Enterprise Business Printers: How HP Envisions Making Printing Available Anywhere You Happen to Be

 
 
By Chris Preimesberger  |  Posted 2010-04-23
 
 
 

How HP Envisions Making Printing Available Anywhere You Happen to Be

by Chris Preimesberger

How HP Envisions Making Printing Available Anywhere You Happen to Be

HP Starts Whole New Printing Initiative

Paper docs aren't going away, probably ever. HP's is already the world's largest and most successful client-based printer manufacturer, but now the company is expanding its horizons to include the cloud. Using its own data centers around the world, HP can connect a BlackBerry user to the nearest publicly available connected printer to produce important paper documents on demand. Think of how convenient this would be to produce contracts, legal briefs, health records, financial statements, and other sensitive documents while on the road.

HP Starts Whole New Printing Initiative

Explaining That E-Printing Will Soon Be Available Everywhere

At the ePrint launch, Bruce Dahlgren, HP vice president of Global Enterprise Business of the Imaging & Printing Group, lays out the overview of the new cloud printing service. ePrint Enterprise is a key new addition to HP's Enterprise Production Print Solutions. This is a suite of options that provide enterprises with several onsite, offsite and near-site production print capabilities.

Explaining That E-Printing Will Soon Be Available Everywhere

Decision-Makers of the First Deployments

A group of early adopters discusses their own perspectives on e-printing at the launch event. From left: John Tomesco, HP vice president of Enterprise Market Development; FedEX Office CEO Brian Phillips; Mike Gruber, director of Platform Partners and Global Alliances for Research In Motion; John Johansky, vice president and general manager of HP's Imaging and Printing Group; and Jeff Bane, vice president of Worldwide MPS Service Delivery for HP.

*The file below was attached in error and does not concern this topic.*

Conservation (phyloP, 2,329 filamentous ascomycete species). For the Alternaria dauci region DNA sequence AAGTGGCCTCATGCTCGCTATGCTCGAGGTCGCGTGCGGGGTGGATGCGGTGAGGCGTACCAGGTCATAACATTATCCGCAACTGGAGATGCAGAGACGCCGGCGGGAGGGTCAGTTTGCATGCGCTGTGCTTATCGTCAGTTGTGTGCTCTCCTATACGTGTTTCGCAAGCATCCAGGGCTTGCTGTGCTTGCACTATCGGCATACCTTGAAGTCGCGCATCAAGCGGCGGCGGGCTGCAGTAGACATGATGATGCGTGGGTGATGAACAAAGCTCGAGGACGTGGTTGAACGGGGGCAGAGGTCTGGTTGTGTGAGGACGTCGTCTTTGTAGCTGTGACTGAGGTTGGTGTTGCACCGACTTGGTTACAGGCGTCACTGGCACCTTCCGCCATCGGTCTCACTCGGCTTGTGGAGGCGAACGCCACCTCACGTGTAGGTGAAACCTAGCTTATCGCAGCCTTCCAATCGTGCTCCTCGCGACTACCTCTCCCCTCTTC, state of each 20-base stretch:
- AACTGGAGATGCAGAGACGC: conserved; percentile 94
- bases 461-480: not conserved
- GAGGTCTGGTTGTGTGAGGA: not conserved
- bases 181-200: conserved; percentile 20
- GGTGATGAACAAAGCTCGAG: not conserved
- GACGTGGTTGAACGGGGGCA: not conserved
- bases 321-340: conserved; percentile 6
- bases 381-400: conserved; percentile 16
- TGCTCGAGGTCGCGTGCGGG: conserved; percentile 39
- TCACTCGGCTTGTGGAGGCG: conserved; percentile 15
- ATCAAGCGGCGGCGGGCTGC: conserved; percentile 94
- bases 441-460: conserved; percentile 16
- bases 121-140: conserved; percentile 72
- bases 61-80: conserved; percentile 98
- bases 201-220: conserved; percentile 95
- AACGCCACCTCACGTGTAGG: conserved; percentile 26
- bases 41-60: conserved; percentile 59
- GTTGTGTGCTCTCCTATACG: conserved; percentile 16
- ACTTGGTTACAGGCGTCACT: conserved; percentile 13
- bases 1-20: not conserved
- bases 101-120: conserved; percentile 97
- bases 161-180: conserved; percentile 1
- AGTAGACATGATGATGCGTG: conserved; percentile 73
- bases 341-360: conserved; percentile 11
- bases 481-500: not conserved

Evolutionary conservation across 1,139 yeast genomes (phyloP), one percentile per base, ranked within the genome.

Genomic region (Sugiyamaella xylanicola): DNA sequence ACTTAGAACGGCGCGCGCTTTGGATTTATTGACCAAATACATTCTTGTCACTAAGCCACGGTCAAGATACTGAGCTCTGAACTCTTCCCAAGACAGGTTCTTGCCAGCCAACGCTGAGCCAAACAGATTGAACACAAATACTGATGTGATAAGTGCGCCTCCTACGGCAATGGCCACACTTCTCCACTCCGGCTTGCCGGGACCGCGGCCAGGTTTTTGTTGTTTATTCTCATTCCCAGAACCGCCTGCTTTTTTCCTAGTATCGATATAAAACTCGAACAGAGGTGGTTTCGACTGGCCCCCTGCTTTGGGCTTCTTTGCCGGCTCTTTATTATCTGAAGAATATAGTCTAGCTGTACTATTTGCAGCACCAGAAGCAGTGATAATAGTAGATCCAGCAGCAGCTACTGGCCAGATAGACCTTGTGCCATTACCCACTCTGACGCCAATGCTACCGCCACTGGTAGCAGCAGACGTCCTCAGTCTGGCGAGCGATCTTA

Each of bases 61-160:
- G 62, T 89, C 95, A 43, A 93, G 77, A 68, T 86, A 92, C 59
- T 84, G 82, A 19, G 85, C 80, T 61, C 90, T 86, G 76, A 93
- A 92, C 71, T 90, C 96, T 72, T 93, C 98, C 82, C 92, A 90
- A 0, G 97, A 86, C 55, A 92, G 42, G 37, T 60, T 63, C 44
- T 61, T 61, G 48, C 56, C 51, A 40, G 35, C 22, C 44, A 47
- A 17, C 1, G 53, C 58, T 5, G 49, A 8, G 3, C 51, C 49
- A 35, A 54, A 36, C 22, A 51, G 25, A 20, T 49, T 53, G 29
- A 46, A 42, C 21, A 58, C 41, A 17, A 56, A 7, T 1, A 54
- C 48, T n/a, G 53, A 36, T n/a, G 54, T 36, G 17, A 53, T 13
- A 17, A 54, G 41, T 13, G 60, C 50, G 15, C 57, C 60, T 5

Decision-Makers of the First Deployments

Searching for the Printer Location

RIM's Mike Gruber said he considers printing from a connected device like the BlackBerry a "function, and not an app," meaning that it should work more like a "GPS, for example." After you identify the print doc you want to make, you use ePrint search for the nearest publicly available machine. Once identified, you are given the address and a security code to use to identify yourself and for the machine, once you arrive at the location.

Searching for the Printer Location

You Are Now Printing ...

Once you choose the printer and issue the "print" order, the ePrint function then queues up the order and send you a confirmation that the job is ready to be completed.

You Are Now Printing ...

At the Printer Location

When you arrive at the location (at the moment it could be a FedEx Office location or Hilton property, with many more locations in the works), you simply enter the security code that ePrint gave you earlier, and the print is made on the spot.

At the Printer Location

Multiple BlackBerrys at Work

HP execs Victor Garcia (left) and Jeff Fox join with RIM's Mike Gruber and a Hilton exec to try out the system for themselves. PrinterOn was the print location supplier.

Multiple BlackBerrys at Work

Separate Components That Soon Will Become One Unit

At the moment, the ePrint system is comprised of separate elements, with the printer, a small hard drive and a data entry pad all connected. HP will soon be making integrated smart printers that will include all of the above.

Separate Components That Soon Will Become One Unit

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